“Before you can write anything, you have to notice something,” novelist John Irving said. And in these difficult times, when many of us are walking around — six feet apart — feeing as though a Band-Aid had been ripped off our entire body, leaving us raw and exposed, we wonder how we can create. Because the act of creativity requires some belief that what we do serves us and the world, that it answers questions about life and guides us forward. And right now, that belief isn’t easy.
So “since feeling is first,” in the words of the poet e.e. cummings, start there. Notice what you’re feeling. Just notice it. Don’t burden it with the obligation of action — not yet. When you’re ready, give that feeling to a character if you write. You don’t have to write about a pandemic; let the emotion tell you the story. Let it drive the character. Give the feeling a color or a shape if you paint, a sound if you sing or play, a movement if you dance. Let the feeling guide you.
I’m continuing my month of sharing quotes I found in Originals: How Non-Conformists Move the World, by Adam Grant (2016).
“Originality is what everybody wants, but there’s a sweet spot. If it’s not original enough, it’s boring or trite. If it’s too original, it may be hard for the audience to understand. The goal is to push the envelope, not tear the envelope.”
– Rob Minkoff, b. 1962, American filmmaker whose films include The Lion King and Stuart Little
As I mentioned last week, this month I’m sharing a few quotes I came across in Originals: How Non-conformists Move the World, by Adam Grant (2016), a look at how individuals bring new ideas to fruition — or fail to do so — particularly in organizations.
“No surprise for the writer, no surprise for the reader. When I begin a poem I don’t know—I don’t want a poem that I can tell was written toward a good ending. … You’ve got to be the happy discoverer of your ends.”
– Robert Frost, American poet, 1874-1963
Last month, during my trip to Seattle to celebrate the launch of CHAI ANOTHER DAY, the 4th Spice Shop mystery, I stayed with an old friend from college who had just celebrated a birthday. Her husband arranged a surprise party during my visit, a lovely Sunday morning brunch in their back garden. One of the men at the gathering recommended Originals: How Non-conformists Move the World, by Adam Grant (2016), a look at how individuals bring new ideas to fruition — or fail to do so — particularly in organizations. But though it isn’t focused on artistic creativity, it did include some quotes I want to share with you this month.
“Creativity is allowing yourself to make mistakes. Art is knowing which ones to keep.”
– Scott Adams, cartoonist and author, creator of Dilbert and other works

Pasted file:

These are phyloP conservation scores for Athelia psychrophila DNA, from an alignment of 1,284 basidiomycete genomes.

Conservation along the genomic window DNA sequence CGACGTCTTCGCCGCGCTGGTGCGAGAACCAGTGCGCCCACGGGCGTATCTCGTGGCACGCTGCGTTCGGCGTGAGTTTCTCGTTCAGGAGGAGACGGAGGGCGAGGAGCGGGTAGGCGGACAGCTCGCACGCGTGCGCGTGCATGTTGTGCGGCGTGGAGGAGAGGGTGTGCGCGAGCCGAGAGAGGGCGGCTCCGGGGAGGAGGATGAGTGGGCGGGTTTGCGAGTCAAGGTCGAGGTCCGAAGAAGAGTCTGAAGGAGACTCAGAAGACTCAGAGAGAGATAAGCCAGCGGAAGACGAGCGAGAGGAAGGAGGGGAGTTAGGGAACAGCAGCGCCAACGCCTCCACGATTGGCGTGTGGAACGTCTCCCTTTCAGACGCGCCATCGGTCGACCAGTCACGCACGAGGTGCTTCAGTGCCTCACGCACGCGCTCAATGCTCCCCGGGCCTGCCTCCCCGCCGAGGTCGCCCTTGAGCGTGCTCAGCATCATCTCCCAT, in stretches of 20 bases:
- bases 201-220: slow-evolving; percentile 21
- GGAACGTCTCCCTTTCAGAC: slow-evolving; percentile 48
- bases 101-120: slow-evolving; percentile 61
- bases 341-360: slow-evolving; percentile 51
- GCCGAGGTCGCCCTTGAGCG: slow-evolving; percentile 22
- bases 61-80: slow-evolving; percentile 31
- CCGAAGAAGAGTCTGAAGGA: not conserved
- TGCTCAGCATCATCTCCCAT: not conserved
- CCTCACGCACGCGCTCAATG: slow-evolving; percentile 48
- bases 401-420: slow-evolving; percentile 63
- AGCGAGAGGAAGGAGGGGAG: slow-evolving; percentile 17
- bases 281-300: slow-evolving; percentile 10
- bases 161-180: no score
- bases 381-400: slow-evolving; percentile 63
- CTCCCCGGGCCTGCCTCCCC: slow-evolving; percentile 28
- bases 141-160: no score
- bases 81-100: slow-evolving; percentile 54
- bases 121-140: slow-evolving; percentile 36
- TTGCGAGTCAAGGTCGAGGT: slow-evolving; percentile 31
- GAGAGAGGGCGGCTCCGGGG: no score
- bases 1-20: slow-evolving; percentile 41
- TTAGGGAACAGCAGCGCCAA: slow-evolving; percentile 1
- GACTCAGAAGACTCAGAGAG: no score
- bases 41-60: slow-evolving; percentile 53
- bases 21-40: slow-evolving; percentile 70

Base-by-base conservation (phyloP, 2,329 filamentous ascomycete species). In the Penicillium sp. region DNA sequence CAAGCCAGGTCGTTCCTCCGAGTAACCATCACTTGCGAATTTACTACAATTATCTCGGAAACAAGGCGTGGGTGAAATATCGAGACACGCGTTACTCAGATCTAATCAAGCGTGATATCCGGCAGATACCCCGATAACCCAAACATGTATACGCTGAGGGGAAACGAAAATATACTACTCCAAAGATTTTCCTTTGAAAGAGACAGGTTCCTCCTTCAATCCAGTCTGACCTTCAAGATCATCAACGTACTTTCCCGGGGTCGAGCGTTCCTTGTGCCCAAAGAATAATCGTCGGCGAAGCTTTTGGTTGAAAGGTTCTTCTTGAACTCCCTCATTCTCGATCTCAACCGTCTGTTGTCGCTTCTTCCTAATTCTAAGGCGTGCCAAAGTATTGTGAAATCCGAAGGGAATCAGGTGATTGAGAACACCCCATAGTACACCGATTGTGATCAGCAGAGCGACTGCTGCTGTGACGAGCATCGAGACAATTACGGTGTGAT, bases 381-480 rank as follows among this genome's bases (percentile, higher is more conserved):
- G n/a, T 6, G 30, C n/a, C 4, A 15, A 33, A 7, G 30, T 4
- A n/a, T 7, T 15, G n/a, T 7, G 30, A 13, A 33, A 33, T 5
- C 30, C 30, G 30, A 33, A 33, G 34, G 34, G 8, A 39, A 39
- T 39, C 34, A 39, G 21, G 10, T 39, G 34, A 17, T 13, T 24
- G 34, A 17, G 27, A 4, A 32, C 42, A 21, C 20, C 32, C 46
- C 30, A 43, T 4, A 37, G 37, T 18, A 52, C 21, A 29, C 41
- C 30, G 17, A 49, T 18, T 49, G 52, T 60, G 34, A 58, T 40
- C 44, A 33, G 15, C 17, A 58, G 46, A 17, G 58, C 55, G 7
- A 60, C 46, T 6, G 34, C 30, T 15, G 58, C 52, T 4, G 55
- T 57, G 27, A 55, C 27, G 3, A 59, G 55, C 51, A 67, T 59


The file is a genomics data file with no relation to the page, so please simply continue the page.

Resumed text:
The meat of Spark is, of course, the perspective and experiences of the artists themselves, but Julie Burstein, who produced the radio show and compiled the interview excerpts, offers a few insights into the creative process from her own experience. Here, she’s recounting part of a conversation with her mother, a college professor and author.
“My mother often reminds me that beginning a new project doesn’t start when you sit down at your desk to write, or stand in front of a canvas with a palette full of paint, or figure out a new tune on a piano. For most creative work, there’s a period that she likes to call ‘pawing the earth,’ when we must create the environment in which we can begin.”
– Julie Burstein, radio producer and author
This month, I’m sharing a few of my favorite observations from Spark: How Creativity Works by Julie Burstein (Harper Collins, 2011), based on interviews conducted for Public Radio’s Studio 360, by Kurt Andersen and produced by Burstein.
When asked what artists can do in the face of destruction like the 9/11 attacks, which occurred a week before her interview:
“I think it’s a very sharp moment for people in the arts, those who love the arts, those who make them. I think it asks particularly of people who make art a very poignant question: If you think that art is not worth doing in a time like this, it probably isn’t worth doing at any time. If you think that art is indeed part of what I call the world’s work, then to be loyal to it and to look to it for strength, for its strength now, seems right.”
– poet Marie Ponsot
I’m continuing to share a few of my favorite observations from Spark: How Creativity Works by Julie Burstein (Harper Collins, 2011), based on interviews conducted for Public Radio’s Studio 360, by Kurt Andersen and produced by Burstein.
Trumpeter and composer Terence Blanchard on working on a soundtrack for a documentary about Katrina: “You can’t avoid your daily experiences. You have to write about those. From an artistic point of view, I had to do it. [Surviving and recovering from Hurricane Katrina] became a very emotional thing. … I didn’t want to be a part of that whole movement of folks where when something happens, everybody tried to jump on the bandwagon. But at the same time, I started realizing that I am a part of the story. Being an artist, you can’t avoid your social setting. … The trumpet represents, in my mind, people on the rooftops crying for help and not being heard.”
“Creativity does not depend on money. It depends on our sense of abundance. When we tend ourselves creatively, we often trigger an increased flow financially. Creativity is an act of faith. We extend ourselves, believing that good will come to pass. This act of faith brings us closer to our Creator, closer to our flow of good.”
– Julia Cameron with Emma Lively, Prosperity Every Day: A Daily Companion on Your Journey to Greater Wealth and Happiness (The Writer, June 2015)
“When we are writing, or painting, or composing, we are, during the time of creativity, freed from normal restrictions, and are opened to a wider world, where colors are brighter, sounds clearer, and people more wondrously complex than we normally realize.”
— Madeleine L’Engle, American novelist and teacher, 1918-2007)